Friday, September 10, 2021

 Library Building Renovation 2021 -- and so it began… 

Planning for a renovation is never easy, especially for a library that has been in operation for over 100 years. A major part of the planning process was to determine which furnishings and materials to keep. We were grateful to have faculty members that took the time to review materials in their field and gave us some recommendations. 

 Over several months, library staff, student workers, and facility workers put in a massive effort to pack up library assets. Thousands of books and other materials were packed and placed in storage. Hundreds of shelves had to be cleared and dismantled. Some were stored and will be reassembled after the renovation is complete. Others were sent to non-profit organizations or discarded.  


In May, library staff moved to our temporary location in the Dakota Building at 306 E St. Joe.  There is not have enough space for our remaining print materials, so the vast majority was boxed up and placed in storage. Fortunately, some departments made space and volunteered to house a few of our books during the renovation.  A big thank you to Vladimir Sobolev & Connie Krosschell (Physics 227), Laurie Anderson & Nathaniel Fox (PRL), Johnica Morrow (Surbeck 143), Travis Walker & Joshua Adeniran (CBEC 201), Margaret Smallbrock & Aaron Grimm (CBEC 1104), Bryce Tellmann (CB 311), and Krishnan Veluswamy (CAPE) for ensuring these materials will be available for use!

Thursday, August 26, 2021

Welcome back! We’re so happy to see you – even though you may not see us. As you know, the Devereaux building is being renovated and the library is – well, just not there anymore. We are here, though, enjoying new views from the Dakota Building, 306 East Saint Joseph (just across the street from Rocker Square II). Most of the library’s physical materials are in storage for the time being.
Library services and resources are still available. There are hundreds of thousands of electronic resources available via the library. E-books and journals can be found at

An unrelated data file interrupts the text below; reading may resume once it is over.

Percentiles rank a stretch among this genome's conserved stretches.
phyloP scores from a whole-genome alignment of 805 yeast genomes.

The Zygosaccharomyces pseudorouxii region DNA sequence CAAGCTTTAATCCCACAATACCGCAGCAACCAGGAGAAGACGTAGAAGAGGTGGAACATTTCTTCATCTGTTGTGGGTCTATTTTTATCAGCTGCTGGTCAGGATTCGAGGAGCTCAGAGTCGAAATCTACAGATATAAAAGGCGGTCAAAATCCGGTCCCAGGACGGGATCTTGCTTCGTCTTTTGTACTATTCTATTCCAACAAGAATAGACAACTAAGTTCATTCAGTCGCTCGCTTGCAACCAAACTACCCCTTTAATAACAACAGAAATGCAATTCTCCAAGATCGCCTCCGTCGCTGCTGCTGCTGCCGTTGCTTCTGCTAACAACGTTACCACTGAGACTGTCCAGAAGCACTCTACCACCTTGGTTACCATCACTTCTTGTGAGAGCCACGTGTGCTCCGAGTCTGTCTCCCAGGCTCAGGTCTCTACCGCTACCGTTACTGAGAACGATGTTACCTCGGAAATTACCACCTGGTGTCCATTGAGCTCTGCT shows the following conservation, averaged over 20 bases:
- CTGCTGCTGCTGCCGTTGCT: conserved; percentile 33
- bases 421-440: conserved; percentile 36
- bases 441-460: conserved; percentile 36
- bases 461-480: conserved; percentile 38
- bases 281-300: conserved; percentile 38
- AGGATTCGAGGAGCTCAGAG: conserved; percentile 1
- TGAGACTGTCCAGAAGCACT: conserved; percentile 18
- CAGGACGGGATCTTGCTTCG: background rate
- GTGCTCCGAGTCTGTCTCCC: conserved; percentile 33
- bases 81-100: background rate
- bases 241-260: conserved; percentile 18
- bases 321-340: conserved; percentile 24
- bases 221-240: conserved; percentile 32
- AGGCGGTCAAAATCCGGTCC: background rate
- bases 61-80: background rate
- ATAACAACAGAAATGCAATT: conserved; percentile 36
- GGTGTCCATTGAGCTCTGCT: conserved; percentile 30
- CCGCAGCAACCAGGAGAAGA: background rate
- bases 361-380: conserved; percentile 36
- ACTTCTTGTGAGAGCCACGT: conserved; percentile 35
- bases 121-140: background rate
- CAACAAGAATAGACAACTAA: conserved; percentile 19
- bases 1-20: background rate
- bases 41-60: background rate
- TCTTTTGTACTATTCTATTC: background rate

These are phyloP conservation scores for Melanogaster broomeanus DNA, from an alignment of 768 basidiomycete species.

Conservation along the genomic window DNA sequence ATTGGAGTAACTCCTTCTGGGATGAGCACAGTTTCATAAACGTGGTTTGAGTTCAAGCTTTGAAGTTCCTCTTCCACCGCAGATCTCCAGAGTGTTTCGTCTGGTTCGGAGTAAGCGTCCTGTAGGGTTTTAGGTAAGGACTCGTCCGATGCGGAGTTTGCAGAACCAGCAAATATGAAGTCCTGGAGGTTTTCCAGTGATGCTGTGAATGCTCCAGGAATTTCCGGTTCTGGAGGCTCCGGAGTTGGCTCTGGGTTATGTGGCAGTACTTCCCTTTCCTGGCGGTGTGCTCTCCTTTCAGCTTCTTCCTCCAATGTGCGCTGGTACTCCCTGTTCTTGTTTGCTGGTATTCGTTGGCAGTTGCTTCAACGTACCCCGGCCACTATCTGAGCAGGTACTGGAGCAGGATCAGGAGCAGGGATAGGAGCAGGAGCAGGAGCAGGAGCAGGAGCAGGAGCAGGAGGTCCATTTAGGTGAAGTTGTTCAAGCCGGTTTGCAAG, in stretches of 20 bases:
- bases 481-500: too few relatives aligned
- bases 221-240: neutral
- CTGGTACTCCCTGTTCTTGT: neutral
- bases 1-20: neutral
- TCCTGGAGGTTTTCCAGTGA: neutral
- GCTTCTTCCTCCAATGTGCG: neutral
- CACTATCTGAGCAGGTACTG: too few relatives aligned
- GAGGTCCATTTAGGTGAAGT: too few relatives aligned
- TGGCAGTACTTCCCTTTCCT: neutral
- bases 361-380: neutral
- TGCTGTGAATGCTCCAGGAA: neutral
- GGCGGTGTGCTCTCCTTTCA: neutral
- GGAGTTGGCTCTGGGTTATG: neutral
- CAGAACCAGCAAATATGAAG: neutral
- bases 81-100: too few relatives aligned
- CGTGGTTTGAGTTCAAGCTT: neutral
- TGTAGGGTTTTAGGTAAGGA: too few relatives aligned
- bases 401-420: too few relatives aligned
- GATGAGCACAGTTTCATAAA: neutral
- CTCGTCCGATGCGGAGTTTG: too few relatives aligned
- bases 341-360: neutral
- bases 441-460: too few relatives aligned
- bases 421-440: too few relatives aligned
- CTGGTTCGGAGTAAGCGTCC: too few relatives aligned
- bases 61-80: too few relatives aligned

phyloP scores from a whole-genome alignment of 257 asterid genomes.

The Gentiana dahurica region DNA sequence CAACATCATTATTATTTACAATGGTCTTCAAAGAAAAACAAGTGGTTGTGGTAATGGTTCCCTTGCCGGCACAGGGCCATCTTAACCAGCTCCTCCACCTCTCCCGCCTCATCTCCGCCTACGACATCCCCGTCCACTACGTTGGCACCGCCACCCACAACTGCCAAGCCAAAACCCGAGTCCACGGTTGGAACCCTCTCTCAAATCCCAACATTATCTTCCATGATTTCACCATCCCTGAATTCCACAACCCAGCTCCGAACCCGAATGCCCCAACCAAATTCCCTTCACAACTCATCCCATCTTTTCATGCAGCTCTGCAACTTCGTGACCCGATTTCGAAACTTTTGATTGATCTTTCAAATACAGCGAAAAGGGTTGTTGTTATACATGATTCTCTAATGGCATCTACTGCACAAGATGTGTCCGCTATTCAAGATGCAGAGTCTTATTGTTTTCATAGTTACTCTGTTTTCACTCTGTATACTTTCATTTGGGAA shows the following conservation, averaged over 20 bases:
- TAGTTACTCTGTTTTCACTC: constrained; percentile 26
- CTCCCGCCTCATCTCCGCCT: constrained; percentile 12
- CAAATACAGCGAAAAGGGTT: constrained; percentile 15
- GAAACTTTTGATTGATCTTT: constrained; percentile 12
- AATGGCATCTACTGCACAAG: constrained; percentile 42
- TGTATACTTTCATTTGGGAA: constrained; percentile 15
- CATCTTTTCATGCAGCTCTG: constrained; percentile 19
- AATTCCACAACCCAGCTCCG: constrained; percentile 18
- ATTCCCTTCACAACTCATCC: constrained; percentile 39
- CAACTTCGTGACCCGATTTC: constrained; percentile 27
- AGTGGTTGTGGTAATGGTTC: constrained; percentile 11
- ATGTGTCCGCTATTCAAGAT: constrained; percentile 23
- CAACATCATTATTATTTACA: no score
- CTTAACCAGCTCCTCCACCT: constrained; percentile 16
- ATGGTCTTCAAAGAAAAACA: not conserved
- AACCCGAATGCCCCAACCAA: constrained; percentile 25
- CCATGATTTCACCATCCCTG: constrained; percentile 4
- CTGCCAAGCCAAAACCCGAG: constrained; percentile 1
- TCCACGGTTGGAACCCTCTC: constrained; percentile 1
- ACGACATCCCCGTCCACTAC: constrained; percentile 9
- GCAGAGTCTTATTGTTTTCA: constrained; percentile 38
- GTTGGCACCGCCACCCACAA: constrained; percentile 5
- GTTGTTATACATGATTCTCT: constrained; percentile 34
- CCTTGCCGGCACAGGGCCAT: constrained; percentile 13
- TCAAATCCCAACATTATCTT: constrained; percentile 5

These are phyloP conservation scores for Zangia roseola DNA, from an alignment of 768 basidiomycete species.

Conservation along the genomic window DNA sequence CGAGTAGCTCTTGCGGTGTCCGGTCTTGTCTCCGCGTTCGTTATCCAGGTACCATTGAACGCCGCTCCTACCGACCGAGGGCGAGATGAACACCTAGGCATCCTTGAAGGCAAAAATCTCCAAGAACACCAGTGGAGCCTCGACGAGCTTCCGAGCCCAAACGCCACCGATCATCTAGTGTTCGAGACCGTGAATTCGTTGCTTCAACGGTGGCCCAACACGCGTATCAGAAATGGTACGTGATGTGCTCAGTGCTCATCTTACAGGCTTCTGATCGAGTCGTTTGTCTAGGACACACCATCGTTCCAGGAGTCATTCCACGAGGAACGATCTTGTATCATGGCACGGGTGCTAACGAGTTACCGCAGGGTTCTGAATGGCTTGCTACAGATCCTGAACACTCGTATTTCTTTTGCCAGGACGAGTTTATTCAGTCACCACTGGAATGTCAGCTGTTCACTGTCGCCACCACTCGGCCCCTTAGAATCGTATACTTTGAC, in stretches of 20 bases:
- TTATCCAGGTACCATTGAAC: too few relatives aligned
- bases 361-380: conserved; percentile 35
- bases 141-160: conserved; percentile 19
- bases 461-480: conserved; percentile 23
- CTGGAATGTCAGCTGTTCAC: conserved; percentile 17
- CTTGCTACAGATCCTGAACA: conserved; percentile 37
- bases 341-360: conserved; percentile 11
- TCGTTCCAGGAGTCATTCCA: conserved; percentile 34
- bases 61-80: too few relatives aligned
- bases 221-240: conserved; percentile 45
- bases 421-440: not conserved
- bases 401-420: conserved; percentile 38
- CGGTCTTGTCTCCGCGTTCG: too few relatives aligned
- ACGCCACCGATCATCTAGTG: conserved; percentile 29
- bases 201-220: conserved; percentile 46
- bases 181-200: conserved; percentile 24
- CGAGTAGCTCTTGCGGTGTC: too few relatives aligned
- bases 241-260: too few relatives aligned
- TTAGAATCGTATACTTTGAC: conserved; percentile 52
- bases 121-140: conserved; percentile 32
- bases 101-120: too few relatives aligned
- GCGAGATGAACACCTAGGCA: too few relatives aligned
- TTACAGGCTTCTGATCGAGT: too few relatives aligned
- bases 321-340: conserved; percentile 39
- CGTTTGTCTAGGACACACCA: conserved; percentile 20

Interlibrary loan is also available to help you get the material you need.
If you need assistance, contact us, we’re here to help. Give us a call, 605-394-2418 or email


Tuesday, August 17, 2021


The library building is being renovated! 

The Devereaux Library’s emphasis will focus more on its digital resources as it is being reduced in space and physical holdings to allow for two more floors of the building to be repurposed for use by non-library affiliated departments and services. 

During this process, the library staff will be working from a temporary location at 306 E. Saint Joseph St. and most of our print materials will be placed in storage.  The library’s study areas and ready access to print materials will be unavailable for the duration of the renovation, however, our interlibrary loan program, digital resources, and library instruction services are still operational and library staff can help patrons utilize these services.  Most research materials from archives and special collections are available for use during this time but an appointment is required to view these items.  The library also continues to offer our popular movies.

What the renovation plans encompass:

Exterior changes: 

The exterior plans call for replacing most of the bricks at the front of the building with large windows.

Interior changes:

The first floor (garden level) will continue to house the Industrial Engineering department.